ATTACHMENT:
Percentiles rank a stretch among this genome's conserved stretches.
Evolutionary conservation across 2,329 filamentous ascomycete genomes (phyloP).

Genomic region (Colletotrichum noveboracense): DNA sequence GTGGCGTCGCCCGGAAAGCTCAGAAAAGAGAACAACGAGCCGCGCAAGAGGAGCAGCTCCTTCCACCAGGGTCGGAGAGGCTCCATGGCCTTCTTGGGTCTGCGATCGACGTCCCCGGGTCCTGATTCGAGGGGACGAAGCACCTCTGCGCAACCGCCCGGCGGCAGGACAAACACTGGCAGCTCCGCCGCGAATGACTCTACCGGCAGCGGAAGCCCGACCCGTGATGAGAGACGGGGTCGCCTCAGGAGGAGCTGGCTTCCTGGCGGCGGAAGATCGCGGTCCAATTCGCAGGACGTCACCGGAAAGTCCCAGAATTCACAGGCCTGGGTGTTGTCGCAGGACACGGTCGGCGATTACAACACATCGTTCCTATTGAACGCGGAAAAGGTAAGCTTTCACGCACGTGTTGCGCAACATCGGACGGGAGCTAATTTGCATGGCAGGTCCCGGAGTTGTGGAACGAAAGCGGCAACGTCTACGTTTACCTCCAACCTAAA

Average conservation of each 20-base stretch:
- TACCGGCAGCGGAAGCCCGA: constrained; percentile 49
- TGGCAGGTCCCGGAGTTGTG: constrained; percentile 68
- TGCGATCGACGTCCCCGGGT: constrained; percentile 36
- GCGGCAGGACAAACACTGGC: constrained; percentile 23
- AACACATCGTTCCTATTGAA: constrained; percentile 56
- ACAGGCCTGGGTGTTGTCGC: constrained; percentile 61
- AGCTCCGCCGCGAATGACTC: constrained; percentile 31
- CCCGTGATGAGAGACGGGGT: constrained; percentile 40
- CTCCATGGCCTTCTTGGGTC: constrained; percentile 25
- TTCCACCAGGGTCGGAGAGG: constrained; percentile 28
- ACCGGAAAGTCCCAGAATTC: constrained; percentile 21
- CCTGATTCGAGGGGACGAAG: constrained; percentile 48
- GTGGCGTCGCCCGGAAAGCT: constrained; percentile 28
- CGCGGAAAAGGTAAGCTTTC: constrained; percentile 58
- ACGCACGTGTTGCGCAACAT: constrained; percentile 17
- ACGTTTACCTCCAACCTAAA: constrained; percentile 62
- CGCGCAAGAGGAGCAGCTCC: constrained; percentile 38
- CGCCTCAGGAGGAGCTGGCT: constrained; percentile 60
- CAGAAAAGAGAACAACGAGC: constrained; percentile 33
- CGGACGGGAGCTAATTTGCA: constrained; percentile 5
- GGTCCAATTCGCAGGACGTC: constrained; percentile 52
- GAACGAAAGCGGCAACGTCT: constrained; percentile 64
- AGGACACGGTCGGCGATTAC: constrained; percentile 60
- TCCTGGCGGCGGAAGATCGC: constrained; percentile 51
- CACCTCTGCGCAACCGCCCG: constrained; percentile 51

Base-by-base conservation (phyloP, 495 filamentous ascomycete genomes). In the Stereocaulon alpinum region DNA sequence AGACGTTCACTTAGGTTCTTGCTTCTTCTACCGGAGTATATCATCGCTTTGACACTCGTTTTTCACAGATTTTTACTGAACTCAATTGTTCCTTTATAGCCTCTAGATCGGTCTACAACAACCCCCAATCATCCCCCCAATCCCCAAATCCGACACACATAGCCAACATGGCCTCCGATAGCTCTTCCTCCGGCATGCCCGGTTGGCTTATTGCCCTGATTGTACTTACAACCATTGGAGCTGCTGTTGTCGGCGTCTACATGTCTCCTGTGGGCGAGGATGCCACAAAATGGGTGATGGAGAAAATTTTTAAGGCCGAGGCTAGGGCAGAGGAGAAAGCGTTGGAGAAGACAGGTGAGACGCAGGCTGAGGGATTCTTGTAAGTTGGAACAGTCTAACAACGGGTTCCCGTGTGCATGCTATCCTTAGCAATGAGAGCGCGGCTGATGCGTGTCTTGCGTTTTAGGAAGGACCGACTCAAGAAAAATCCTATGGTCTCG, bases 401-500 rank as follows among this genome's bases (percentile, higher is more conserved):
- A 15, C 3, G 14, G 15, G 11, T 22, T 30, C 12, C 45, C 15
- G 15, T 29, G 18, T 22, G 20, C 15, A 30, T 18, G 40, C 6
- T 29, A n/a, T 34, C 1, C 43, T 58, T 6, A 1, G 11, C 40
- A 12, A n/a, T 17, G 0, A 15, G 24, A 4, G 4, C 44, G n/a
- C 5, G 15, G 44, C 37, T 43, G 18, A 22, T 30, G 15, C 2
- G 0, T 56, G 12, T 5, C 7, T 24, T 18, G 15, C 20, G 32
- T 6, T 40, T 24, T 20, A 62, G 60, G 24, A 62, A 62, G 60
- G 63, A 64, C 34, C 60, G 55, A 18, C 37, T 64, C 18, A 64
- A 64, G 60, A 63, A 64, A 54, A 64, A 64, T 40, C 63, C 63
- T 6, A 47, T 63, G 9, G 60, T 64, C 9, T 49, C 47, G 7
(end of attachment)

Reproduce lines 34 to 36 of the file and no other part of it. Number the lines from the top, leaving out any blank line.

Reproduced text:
- A 12, A n/a, T 17, G 0, A 15, G 24, A 4, G 4, C 44, G n/a
- C 5, G 15, G 44, C 37, T 43, G 18, A 22, T 30, G 15, C 2
- G 0, T 56, G 12, T 5, C 7, T 24, T 18, G 15, C 20, G 32